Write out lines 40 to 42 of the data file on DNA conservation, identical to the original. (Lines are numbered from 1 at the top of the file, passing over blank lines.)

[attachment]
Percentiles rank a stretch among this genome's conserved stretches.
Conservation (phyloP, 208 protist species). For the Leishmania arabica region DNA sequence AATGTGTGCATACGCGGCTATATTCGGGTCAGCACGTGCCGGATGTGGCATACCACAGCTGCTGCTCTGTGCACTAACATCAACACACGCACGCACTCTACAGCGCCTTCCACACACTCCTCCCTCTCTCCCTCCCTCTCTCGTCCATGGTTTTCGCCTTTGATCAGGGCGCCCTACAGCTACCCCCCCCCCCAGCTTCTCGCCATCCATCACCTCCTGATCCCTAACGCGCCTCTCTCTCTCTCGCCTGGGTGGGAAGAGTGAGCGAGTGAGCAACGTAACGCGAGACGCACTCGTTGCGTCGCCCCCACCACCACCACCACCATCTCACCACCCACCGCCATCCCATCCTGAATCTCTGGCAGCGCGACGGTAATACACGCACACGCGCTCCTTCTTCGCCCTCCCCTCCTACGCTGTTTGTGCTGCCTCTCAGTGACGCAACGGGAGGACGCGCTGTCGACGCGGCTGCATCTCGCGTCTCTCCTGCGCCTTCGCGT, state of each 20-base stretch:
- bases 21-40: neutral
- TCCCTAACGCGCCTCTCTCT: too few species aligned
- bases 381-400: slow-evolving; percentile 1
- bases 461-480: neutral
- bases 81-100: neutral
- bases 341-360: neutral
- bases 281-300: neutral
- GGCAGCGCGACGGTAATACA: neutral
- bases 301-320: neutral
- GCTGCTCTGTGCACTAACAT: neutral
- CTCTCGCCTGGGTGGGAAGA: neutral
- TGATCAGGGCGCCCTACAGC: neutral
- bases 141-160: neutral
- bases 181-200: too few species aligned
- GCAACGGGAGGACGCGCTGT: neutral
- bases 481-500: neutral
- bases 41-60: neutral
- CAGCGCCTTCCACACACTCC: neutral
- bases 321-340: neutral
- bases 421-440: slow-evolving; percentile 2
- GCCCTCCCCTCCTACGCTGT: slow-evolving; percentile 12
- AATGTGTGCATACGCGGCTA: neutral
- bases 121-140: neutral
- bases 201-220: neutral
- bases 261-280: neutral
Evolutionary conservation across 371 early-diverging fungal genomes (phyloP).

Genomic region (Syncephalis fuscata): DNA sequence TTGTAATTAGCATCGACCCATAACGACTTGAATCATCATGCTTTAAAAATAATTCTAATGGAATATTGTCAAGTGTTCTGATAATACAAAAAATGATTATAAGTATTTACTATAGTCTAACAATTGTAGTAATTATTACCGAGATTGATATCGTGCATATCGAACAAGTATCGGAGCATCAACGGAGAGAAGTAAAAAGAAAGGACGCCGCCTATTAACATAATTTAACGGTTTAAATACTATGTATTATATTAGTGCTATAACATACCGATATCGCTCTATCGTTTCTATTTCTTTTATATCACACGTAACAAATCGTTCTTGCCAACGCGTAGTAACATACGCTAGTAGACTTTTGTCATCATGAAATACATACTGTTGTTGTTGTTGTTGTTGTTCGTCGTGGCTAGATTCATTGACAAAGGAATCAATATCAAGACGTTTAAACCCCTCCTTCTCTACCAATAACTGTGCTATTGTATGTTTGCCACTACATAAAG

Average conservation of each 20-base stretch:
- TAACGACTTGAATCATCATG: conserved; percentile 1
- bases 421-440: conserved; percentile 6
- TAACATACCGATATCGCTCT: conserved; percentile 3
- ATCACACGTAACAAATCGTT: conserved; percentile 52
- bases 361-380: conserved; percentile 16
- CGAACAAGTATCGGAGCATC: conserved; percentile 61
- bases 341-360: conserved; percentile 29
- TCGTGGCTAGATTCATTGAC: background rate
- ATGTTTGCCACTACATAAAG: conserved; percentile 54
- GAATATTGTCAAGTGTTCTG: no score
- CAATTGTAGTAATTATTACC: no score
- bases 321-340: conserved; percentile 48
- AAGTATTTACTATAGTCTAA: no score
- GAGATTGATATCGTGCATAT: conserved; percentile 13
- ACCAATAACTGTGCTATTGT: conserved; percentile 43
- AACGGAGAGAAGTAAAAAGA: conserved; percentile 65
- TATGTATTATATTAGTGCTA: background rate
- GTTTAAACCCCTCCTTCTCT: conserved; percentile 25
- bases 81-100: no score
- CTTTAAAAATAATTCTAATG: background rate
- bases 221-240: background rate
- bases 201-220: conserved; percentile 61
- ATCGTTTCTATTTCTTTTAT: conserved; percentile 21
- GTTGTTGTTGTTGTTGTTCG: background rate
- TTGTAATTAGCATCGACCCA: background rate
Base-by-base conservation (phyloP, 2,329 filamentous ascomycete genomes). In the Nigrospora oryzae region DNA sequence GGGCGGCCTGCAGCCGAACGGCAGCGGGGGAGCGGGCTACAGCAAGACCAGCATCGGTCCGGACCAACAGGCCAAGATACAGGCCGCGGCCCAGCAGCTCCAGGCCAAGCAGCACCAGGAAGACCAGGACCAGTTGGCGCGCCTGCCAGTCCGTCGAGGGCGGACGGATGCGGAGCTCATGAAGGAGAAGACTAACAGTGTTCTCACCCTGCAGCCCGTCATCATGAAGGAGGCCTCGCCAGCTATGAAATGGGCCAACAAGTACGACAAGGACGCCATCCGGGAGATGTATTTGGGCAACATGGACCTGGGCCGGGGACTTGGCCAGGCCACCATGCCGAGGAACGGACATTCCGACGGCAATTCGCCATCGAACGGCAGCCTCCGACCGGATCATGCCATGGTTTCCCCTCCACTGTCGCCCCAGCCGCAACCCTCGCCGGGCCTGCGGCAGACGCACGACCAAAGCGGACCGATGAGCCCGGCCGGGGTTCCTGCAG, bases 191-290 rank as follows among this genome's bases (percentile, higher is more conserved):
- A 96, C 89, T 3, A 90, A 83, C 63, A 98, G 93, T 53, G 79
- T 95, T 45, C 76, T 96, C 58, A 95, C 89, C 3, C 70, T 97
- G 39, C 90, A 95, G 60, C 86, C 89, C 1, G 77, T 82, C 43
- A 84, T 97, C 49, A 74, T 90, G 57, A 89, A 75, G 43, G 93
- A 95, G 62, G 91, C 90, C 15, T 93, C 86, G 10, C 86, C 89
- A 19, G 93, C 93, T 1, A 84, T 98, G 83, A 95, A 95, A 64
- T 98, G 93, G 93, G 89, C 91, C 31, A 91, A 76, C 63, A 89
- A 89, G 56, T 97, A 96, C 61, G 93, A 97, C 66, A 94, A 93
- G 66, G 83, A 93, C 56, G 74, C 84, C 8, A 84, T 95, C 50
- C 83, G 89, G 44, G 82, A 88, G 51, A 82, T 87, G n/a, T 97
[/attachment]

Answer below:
- GAATATTGTCAAGTGTTCTG: no score
- CAATTGTAGTAATTATTACC: no score
- bases 321-340: conserved; percentile 48